Spanish Prime Minister Mariano Rajoy denied any knowledge of an illegal financing scheme within his conservative Popular Party as he testified as a witness at a major graft trial Wednesday.
Rajoy gave his testimony in sometimes bad-tempered exchanges as dozens of protesters outside the court blew whistles and held banners reading "Make the PP illegal".
This was the first time a serving prime minister in Spain has testified in a criminal case.
The trial centres on a vast kickback scheme that allegedly saw companies shower former PP lawmakers and civil servants with bribes in exchange for contracts and helped fund the party.
Rajoy is not accused of anything himself but was asked to testify because as the party's chief since 2004 -- and a high-ranking member before that -- he would have knowledge of how the PP operated.
"I never dealt with party economic affairs," Rajoy told the court during the proceedings broadcast live on Spanish television.
There was a "clear separation" between political and economic party matters within the PP and that his responsibilities were always "of the political sort", he added.
Rajoy, 62, arrived by car at the National Court compound in San Hernando de Henares on the outskirts of Madrid. Although he had asked to testify by video-conference, saying he was too busy to appear in person, Spain's High Court had ordered him to attend.
Sarah Morris on Mariano Rajoy appearing in corruption trial
Rajoy did not sit in the traditional witness stand in front of the judges, but instead answered questions -- sometimes testily -- from the elevated platform where the three magistrates sat.
Two former premiers -- Felipe Gonzalez, an ex-Socialist leader, and Adolfo Suarez, prime minister during Spain's transition to democracy -- appeared in court in separate trials but they are no longer in office.
Altogether, 37 defendants are on trial in the case including two former party treasurers and businessman Francisco Correa, the alleged head of the network.
Companies would allegedly give him a commission of two to three percent on the value of public contracts.
Correa said in court that he would then give politicians involved in awarding contracts some of the money.
His main accomplice was allegedly Luis Barcenas, a former PP manager and treasurer who was once close to Rajoy.
Barcenas is accused of setting up a slush fund to top up the salaries of PP leaders. He has said he made payments to top party members, including Rajoy.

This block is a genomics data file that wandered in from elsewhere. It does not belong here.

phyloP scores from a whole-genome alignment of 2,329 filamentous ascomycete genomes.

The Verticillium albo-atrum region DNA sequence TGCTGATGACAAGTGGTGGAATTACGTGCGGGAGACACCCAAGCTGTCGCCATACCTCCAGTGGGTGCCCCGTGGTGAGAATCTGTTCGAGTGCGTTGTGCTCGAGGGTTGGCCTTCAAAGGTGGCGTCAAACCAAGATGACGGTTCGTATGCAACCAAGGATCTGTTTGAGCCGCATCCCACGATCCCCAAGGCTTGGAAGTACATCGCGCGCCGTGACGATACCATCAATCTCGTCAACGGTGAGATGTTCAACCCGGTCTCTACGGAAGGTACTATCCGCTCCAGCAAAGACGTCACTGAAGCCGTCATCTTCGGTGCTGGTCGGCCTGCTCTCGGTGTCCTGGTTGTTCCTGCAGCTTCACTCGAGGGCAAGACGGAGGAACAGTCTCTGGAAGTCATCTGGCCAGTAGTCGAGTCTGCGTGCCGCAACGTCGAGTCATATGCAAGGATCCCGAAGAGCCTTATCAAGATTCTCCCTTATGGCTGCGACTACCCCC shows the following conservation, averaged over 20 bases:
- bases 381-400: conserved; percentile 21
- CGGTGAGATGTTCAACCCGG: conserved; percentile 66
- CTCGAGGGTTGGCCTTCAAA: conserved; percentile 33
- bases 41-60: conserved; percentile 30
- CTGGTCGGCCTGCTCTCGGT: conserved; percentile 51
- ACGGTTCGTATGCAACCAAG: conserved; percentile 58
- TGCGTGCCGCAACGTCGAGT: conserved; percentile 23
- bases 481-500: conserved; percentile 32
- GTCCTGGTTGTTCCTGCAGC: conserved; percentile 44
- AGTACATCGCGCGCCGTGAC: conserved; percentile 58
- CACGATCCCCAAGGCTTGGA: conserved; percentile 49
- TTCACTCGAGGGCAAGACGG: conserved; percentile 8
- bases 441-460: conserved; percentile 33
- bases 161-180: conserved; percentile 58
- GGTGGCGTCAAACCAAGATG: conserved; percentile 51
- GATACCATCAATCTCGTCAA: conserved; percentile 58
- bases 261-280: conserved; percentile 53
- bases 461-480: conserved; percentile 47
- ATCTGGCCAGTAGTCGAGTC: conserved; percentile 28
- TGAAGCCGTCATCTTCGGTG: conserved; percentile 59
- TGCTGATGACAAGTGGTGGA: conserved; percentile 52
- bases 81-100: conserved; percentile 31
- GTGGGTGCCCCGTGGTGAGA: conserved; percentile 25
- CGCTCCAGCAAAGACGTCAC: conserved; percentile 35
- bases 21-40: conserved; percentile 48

But during his testimony on Wednesday, Rajoy reiterated that he had never met Correa and he dismissed the allegations of secret payments to PP officials as "absolutely false".
Asked in court whether he knew if there was an illegal financing scheme within the party or cash donations from anonymous donors, Rajoy said: "Never."
The court appearance was a major embarrassment for Rajoy, who has sought to distance himself from a series of corruption scandals that have hounded the party and contributed to the PP losing its absolute majority in the 2015 election.
Calls for resignation
Analysts said corruption scandals are preventing the PP from reaping the benefits of the strengthening Spanish economy.
"Corruption issues will continue to put a ceiling on the PP's electoral aspirations," Antonio Barroso, deputy director of research at Teneo Intelligence, said in a note.
"While Rajoy should be benefiting from the strong economic rebound, the ruling party has been losing support in the polls recently."
Opposition parties seized on the court appearance to renew their calls for Rajoy to resign.
The leader of the main opposition Socialists, Pedro Sanchez, accused Rajoy of "hiding in a fog of ignorance".
"For dignity, not yours but of democracy, I demand on the part of the Socialists that you resign," he added.
After his court appearance, Rajoy visited the PP's headquarters in central Madrid where he was greeted with applause.
"I replied with what I knew, I am glad to have cooperated with the court," he said.
Date created : 2017-07-27